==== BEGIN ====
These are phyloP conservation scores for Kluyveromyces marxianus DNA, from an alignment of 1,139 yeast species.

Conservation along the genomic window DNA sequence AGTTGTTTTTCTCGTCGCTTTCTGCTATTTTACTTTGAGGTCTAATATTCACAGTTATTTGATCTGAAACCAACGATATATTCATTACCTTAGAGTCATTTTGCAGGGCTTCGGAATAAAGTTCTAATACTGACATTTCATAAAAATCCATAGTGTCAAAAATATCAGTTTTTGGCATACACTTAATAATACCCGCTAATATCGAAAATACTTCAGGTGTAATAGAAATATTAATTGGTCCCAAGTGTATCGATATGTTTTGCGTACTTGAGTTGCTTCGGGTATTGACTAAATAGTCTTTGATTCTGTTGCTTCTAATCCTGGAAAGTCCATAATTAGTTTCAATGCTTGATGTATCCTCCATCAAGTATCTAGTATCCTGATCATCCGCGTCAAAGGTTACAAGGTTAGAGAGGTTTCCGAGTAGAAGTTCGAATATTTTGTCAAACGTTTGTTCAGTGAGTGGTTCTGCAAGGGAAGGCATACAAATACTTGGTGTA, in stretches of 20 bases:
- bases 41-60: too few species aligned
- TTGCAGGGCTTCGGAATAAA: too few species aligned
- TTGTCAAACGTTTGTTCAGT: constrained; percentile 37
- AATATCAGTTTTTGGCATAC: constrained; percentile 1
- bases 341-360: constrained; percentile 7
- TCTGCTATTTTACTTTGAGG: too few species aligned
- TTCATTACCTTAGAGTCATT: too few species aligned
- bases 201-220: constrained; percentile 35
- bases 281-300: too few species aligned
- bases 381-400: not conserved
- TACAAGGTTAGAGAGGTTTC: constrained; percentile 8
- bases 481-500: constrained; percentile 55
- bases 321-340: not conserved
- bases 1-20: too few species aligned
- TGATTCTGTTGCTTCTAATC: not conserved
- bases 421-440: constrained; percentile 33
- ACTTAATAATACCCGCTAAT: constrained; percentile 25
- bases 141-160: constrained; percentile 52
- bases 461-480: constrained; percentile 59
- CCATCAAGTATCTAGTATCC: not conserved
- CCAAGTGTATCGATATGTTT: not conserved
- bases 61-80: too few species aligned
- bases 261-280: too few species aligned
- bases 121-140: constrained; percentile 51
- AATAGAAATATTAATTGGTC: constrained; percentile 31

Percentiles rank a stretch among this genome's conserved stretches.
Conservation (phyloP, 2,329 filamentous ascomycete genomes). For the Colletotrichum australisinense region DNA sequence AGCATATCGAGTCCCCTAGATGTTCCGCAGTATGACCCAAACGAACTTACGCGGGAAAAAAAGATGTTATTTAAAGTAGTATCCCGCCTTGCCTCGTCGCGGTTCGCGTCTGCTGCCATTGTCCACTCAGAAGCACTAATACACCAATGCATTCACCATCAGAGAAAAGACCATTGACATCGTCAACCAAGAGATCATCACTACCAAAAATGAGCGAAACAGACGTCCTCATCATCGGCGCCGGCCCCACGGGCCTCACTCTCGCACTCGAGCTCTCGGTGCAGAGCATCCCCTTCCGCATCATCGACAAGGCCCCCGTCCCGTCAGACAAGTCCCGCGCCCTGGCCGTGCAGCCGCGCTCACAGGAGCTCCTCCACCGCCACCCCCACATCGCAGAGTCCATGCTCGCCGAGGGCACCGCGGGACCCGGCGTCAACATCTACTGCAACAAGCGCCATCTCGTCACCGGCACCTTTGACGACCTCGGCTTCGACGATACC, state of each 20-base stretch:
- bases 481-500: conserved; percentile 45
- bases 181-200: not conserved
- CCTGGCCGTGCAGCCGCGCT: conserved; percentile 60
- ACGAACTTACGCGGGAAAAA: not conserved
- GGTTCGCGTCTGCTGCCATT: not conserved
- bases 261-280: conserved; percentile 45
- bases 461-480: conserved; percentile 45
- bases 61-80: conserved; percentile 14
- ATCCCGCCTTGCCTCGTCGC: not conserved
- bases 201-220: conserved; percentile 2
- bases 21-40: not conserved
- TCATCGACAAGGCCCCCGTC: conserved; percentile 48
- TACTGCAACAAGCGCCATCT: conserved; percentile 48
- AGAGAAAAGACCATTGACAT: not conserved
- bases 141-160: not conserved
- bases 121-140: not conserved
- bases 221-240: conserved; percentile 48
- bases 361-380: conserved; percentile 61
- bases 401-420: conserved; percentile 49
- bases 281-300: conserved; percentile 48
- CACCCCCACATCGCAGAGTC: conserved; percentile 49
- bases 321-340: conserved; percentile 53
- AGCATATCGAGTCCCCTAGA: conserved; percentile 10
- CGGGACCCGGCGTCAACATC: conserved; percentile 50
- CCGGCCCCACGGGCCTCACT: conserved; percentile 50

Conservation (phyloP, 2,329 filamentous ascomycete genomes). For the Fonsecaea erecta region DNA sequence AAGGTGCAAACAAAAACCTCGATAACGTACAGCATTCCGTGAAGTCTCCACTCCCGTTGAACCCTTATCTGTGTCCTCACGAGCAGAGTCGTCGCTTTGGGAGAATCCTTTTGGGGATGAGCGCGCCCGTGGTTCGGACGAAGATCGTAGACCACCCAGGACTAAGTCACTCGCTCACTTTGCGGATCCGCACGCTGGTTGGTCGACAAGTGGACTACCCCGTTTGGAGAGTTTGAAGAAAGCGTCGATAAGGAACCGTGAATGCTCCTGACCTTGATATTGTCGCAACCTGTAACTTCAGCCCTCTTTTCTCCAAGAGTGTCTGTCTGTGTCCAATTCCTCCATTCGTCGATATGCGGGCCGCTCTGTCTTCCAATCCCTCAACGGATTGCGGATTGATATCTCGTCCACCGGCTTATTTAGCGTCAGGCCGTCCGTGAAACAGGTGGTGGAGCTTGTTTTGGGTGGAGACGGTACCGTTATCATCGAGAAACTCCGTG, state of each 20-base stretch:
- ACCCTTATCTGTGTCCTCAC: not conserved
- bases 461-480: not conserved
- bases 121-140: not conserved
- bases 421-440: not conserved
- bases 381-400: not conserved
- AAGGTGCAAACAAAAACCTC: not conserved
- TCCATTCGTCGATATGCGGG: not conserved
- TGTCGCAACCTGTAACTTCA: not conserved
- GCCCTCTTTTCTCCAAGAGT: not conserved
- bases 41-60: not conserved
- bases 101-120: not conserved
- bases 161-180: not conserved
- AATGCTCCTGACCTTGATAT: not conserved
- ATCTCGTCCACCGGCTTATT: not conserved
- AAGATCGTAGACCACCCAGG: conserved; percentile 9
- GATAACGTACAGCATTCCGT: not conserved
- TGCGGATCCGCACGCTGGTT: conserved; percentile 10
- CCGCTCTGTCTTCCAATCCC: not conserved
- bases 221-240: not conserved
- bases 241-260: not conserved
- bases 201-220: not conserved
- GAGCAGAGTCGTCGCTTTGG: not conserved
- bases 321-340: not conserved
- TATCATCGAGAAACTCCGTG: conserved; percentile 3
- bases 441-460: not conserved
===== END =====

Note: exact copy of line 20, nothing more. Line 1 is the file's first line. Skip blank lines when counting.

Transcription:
- bases 141-160: constrained; percentile 52